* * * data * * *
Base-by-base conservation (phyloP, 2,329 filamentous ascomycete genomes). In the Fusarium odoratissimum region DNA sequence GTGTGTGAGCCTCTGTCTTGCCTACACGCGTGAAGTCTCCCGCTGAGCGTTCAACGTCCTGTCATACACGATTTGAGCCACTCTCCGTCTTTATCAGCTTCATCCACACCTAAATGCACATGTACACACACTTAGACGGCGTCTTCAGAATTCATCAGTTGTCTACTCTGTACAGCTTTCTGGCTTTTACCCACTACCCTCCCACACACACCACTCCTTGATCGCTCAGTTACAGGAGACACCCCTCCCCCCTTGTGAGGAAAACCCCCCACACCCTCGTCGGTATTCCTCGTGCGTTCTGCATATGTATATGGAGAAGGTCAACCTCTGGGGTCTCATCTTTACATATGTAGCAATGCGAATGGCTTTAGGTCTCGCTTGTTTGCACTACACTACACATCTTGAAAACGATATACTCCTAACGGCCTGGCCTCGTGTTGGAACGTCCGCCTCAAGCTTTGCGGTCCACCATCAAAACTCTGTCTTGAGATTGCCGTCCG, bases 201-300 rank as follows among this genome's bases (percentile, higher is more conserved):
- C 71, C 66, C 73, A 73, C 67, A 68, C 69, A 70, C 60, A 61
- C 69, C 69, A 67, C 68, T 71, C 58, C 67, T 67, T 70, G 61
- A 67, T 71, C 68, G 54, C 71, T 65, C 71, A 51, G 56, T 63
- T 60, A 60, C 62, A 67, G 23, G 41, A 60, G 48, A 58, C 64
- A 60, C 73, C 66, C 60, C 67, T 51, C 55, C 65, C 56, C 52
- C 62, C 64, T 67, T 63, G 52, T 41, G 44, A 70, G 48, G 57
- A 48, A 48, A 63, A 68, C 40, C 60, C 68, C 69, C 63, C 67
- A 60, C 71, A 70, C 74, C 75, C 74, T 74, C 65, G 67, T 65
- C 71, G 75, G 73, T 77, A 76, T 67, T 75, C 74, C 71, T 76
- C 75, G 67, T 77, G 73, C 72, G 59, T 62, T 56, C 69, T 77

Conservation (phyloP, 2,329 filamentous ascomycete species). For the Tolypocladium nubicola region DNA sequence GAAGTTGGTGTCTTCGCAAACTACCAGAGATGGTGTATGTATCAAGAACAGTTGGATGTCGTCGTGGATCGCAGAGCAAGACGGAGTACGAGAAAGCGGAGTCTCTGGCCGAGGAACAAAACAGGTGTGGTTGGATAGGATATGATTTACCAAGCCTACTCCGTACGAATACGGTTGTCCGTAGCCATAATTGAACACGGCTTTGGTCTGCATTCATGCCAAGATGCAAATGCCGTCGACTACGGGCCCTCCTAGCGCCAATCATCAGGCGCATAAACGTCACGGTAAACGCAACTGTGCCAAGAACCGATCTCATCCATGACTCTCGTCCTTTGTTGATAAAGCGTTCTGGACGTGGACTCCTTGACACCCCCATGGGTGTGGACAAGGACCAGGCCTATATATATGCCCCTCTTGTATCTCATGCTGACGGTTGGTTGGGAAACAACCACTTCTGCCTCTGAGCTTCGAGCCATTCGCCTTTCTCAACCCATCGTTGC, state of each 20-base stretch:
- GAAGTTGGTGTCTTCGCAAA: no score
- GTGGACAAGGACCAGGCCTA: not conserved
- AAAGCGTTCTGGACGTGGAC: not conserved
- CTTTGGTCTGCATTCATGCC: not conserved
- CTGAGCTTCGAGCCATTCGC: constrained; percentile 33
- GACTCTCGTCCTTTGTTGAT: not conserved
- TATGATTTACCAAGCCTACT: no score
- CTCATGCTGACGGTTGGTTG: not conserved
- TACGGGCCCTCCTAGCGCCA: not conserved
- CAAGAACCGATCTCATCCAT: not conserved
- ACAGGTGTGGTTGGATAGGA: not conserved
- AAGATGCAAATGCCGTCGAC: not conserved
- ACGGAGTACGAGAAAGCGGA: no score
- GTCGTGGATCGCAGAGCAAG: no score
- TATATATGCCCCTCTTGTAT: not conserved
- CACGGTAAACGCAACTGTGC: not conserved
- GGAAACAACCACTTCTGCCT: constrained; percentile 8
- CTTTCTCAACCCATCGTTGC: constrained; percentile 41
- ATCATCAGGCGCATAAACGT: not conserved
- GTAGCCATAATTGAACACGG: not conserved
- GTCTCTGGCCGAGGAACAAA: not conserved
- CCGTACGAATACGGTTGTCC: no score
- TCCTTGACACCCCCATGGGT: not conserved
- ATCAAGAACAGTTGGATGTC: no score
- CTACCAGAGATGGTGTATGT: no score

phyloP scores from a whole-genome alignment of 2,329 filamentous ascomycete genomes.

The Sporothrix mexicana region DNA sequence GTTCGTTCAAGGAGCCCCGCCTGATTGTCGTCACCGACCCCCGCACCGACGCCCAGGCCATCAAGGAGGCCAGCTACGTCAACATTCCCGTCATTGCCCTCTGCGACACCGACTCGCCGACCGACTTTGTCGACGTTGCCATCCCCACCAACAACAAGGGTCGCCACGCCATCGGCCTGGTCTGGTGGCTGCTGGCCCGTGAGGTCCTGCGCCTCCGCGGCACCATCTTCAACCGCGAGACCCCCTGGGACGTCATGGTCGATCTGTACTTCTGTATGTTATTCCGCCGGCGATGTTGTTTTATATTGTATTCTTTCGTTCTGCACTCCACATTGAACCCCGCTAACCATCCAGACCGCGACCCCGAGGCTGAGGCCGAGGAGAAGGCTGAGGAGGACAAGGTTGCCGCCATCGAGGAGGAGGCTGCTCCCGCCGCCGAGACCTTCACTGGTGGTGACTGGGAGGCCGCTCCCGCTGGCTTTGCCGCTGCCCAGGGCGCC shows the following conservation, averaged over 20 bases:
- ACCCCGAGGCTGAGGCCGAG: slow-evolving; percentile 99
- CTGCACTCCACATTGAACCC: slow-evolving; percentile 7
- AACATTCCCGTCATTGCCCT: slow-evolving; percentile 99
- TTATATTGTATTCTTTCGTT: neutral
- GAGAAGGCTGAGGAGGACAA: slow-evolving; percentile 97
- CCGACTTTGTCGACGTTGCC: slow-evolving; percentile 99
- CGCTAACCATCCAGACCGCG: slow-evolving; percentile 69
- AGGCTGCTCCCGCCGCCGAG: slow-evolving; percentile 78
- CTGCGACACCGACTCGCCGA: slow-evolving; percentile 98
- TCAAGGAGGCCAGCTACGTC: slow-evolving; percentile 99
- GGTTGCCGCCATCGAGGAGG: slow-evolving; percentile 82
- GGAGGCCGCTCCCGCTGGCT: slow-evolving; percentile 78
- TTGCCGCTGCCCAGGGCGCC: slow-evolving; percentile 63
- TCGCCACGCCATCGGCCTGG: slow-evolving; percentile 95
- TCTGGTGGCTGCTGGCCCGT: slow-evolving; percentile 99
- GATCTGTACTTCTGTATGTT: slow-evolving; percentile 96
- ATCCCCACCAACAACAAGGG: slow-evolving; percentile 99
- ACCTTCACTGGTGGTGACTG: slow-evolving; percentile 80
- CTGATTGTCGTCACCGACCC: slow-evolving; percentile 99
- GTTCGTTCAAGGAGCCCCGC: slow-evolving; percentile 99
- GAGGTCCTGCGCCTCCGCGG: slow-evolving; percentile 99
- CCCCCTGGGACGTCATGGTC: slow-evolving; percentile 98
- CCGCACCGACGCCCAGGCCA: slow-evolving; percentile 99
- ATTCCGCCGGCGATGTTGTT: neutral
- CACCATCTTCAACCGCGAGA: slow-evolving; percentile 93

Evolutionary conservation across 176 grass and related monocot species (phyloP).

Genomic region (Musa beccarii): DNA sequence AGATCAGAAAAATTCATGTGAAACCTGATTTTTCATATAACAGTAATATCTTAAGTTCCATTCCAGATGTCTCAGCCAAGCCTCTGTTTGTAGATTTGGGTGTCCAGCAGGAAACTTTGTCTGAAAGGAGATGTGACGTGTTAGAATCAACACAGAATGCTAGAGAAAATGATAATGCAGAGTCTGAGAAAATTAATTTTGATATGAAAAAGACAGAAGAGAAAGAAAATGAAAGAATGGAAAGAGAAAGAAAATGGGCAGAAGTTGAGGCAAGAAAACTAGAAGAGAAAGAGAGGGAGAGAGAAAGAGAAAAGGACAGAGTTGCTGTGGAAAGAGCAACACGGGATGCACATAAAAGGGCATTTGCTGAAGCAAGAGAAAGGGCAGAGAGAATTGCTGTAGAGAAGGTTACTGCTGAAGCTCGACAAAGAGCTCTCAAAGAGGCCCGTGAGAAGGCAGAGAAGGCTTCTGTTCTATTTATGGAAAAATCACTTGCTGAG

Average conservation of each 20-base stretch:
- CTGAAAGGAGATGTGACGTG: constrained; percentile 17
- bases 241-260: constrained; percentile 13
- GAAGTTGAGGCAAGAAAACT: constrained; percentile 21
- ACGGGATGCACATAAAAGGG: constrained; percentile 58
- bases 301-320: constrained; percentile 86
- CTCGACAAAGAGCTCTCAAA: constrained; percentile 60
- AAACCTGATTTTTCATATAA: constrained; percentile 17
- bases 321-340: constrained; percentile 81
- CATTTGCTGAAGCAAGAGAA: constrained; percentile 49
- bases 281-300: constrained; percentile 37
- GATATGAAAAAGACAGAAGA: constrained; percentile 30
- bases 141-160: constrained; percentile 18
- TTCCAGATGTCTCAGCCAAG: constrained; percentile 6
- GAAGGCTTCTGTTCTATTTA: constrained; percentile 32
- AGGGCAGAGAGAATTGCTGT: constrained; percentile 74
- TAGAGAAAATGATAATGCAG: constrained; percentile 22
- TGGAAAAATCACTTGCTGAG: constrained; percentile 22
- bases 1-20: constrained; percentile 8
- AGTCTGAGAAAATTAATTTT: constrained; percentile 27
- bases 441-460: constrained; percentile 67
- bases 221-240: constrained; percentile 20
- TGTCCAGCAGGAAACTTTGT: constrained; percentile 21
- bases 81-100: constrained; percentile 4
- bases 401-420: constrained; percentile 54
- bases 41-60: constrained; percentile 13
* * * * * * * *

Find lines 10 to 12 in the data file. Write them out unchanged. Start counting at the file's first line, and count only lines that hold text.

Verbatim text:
- C 71, G 75, G 73, T 77, A 76, T 67, T 75, C 74, C 71, T 76
- C 75, G 67, T 77, G 73, C 72, G 59, T 62, T 56, C 69, T 77

Conservation (phyloP, 2,329 filamentous ascomycete species). For the Tolypocladium nubicola region DNA sequence GAAGTTGGTGTCTTCGCAAACTACCAGAGATGGTGTATGTATCAAGAACAGTTGGATGTCGTCGTGGATCGCAGAGCAAGACGGAGTACGAGAAAGCGGAGTCTCTGGCCGAGGAACAAAACAGGTGTGGTTGGATAGGATATGATTTACCAAGCCTACTCCGTACGAATACGGTTGTCCGTAGCCATAATTGAACACGGCTTTGGTCTGCATTCATGCCAAGATGCAAATGCCGTCGACTACGGGCCCTCCTAGCGCCAATCATCAGGCGCATAAACGTCACGGTAAACGCAACTGTGCCAAGAACCGATCTCATCCATGACTCTCGTCCTTTGTTGATAAAGCGTTCTGGACGTGGACTCCTTGACACCCCCATGGGTGTGGACAAGGACCAGGCCTATATATATGCCCCTCTTGTATCTCATGCTGACGGTTGGTTGGGAAACAACCACTTCTGCCTCTGAGCTTCGAGCCATTCGCCTTTCTCAACCCATCGTTGC, state of each 20-base stretch: